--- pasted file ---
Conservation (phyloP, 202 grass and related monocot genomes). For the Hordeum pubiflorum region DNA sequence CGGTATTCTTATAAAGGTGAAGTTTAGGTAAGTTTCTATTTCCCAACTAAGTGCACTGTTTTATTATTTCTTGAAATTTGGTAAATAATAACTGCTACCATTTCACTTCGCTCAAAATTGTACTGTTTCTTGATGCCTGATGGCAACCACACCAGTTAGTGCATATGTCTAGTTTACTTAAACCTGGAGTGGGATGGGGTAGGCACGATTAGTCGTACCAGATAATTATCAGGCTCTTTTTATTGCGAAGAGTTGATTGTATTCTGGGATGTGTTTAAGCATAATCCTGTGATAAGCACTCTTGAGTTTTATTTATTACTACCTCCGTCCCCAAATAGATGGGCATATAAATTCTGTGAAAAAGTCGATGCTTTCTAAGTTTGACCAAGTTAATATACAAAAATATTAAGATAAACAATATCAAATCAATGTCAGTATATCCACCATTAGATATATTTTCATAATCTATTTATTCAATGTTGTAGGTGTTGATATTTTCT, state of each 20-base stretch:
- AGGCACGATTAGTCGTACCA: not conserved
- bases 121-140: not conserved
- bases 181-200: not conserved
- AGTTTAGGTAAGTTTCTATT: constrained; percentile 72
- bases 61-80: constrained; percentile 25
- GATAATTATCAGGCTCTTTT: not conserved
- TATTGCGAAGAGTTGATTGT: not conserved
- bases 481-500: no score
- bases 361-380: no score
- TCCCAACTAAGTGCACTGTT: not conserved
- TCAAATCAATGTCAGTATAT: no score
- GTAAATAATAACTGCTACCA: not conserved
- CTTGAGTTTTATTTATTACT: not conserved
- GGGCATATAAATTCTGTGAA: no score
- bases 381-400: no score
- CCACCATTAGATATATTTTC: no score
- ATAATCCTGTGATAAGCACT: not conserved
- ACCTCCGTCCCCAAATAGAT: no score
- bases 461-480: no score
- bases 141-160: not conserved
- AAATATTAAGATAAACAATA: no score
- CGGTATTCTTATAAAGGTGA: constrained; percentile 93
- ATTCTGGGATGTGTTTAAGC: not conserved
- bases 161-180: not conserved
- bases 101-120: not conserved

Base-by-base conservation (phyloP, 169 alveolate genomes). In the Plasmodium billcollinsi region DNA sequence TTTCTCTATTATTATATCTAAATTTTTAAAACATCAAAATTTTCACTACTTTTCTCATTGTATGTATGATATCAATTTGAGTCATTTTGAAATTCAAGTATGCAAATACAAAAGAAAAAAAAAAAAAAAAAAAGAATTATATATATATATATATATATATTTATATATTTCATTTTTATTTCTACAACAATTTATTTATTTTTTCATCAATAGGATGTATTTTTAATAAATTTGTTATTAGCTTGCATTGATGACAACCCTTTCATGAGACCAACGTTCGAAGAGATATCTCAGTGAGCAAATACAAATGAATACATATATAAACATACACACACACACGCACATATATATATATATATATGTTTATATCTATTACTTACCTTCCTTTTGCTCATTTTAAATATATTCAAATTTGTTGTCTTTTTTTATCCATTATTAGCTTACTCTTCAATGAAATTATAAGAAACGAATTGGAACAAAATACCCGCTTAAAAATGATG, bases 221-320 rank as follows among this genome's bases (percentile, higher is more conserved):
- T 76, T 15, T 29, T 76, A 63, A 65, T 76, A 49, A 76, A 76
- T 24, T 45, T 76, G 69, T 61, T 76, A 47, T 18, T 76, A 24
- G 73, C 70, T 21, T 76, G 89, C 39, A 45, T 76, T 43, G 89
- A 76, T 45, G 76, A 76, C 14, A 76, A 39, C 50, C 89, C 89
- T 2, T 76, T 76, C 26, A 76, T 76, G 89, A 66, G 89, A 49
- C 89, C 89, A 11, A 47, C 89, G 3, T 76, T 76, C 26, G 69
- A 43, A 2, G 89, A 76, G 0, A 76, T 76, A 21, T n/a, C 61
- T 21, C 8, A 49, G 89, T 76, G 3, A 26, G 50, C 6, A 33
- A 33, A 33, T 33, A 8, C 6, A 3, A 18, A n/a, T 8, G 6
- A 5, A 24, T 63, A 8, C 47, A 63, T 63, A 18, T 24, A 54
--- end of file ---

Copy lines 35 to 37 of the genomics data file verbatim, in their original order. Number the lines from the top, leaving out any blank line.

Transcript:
- T 21, C 8, A 49, G 89, T 76, G 3, A 26, G 50, C 6, A 33
- A 33, A 33, T 33, A 8, C 6, A 3, A 18, A n/a, T 8, G 6
- A 5, A 24, T 63, A 8, C 47, A 63, T 63, A 18, T 24, A 54